Our award-winning reporting has moved

Context provides news and analysis on three of the world’s most critical issues:

climate change, the impact of technology on society, and inclusive economies.

Gates Foundation refutes report it fails African farmers

by Karrie Kehoe | @karriekehoe | Thomson Reuters Foundation
Wednesday, 5 November 2014 19:38 GMT

A farmer works his field on the outskirts of the Central African Republic capital Bangui, March 22, 2014. REUTERS/Siegfried Modola

Image Caption and Rights Information

Foundation accused of pumping too much money into agricultural research in Western countries

By Karrie Kehoe

LONDON, Nov 5 (Thomson Reuters Foundation) - The Bill & Melinda Gates Foundation has rejected accusations that too much of its funding goes to Western researchers, saying it is helping small farmers in African countries.

GRAIN, a non-profit group that supports small farmers, said in a report issued on Tuesday that the Gates Foundation pumps donations into agricultural research in Western countries and policy change in African states, but fails to help farmers in some of the world's poorest countries.

"Gates is not engaging with groups on the ground in Africa where a lot of experimentation and improvement in agriculture is possible and could take off with some support," Henk Hobbelink, co-founder of GRAIN, told the Thomson Reuters Foundation.

GRAIN analysed funding from the Gates Foundation since 2003 and found that of the more than $3 billion the charitable body gave in food and agriculture grants, just 5 percent of funds went to African groups besides the Nairobi-based Alliance for a Green Revolution in Africa (AGRA) and the African Agricultural Technology Foundation (AATF).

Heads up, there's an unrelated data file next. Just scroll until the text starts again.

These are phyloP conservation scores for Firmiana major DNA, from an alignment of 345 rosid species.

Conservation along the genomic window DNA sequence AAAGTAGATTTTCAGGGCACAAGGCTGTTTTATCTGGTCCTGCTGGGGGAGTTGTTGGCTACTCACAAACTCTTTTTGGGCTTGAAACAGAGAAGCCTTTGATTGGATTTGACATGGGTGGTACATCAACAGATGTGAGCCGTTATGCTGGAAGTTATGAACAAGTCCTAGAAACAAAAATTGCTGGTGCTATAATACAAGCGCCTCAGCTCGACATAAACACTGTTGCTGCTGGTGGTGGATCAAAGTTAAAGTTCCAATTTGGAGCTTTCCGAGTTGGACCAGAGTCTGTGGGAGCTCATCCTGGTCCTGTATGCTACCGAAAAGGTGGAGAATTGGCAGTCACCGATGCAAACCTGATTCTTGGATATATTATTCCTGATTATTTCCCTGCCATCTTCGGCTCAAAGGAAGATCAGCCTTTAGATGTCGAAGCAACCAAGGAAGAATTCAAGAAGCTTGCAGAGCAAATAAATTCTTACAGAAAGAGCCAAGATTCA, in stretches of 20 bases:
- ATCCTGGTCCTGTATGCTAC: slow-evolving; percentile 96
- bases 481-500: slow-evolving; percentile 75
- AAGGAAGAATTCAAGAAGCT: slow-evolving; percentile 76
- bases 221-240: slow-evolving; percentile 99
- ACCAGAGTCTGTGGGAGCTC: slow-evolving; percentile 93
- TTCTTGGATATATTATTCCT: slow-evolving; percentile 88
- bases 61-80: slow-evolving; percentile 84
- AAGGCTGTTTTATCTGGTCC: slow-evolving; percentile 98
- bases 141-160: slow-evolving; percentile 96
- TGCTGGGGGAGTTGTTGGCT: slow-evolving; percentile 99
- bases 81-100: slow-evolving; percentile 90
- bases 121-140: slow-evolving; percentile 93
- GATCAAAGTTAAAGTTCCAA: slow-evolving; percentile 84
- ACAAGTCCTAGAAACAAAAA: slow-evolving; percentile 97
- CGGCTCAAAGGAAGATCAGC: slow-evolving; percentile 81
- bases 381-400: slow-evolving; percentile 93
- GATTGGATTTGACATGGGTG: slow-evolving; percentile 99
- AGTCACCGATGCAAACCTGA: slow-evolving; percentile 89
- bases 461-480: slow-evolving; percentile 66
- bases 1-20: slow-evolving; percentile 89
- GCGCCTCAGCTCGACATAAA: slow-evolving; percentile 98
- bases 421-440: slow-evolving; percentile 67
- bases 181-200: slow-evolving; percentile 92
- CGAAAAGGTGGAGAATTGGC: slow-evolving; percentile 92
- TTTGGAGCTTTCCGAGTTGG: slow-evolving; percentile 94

AGRA, an international partnership set up jointly by the Gates Foundation and the Rockefeller Foundation in 2006, received 13 percent, and the AATF got 2 percent.

The Bill & Melinda Gates Foundation said the report was "deliberately misleading".

"The central assumption is that only organisations located in Africa can benefit African farmers - and we think that is incorrect," the foundation said in a statement.

The Gates Foundation, one of the world's largest private charitable organisations, pointed out that African groups are direct recipients of 20 percent of its agricultural funds.

Gates said it "invests directly" in the ability of national governments to execute their own agricultural strategies, and joins with national donors to fund those plans.

According to the foundation's website, the organisation has committed more than $2 billion to agricultural development efforts, primarily in sub-Saharan Africa and South Asia.

Researchers at GRAIN said the foundation focuses too much on science and research in Western countries, and not enough on helping small farmers in food-insecure countries adopt techniques that work for them.

"Much more, we see groups supported by Gates working on high-tech solutions and (they) have very little connection to farmers on the ground," Hobbelink said.

The foundation is "orientated towards bringing foreign technology into Africa and opening up markets to foreign corporations, rather than building on the possibilities, capacities and knowledge the farmers already have", he added.

The Gates Foundation maintains that farming in Africa is "back-breaking labour" and "science and innovation can make life easier and better for farmers by making farms more productive and sustainable".

In the 2014 Global Food Security Index of the 25 most food-insecure countries in the world, 19 are African.

The Bill & Melinda Gates Foundation, established by Microsoft tycoon Bill Gates and his wife Melinda, has handed out a total of over $3 billion in 2014 alone.

(Reporting By Karrie Kehoe; editing by Megan Rowling) 

Our Standards: The Thomson Reuters Trust Principles.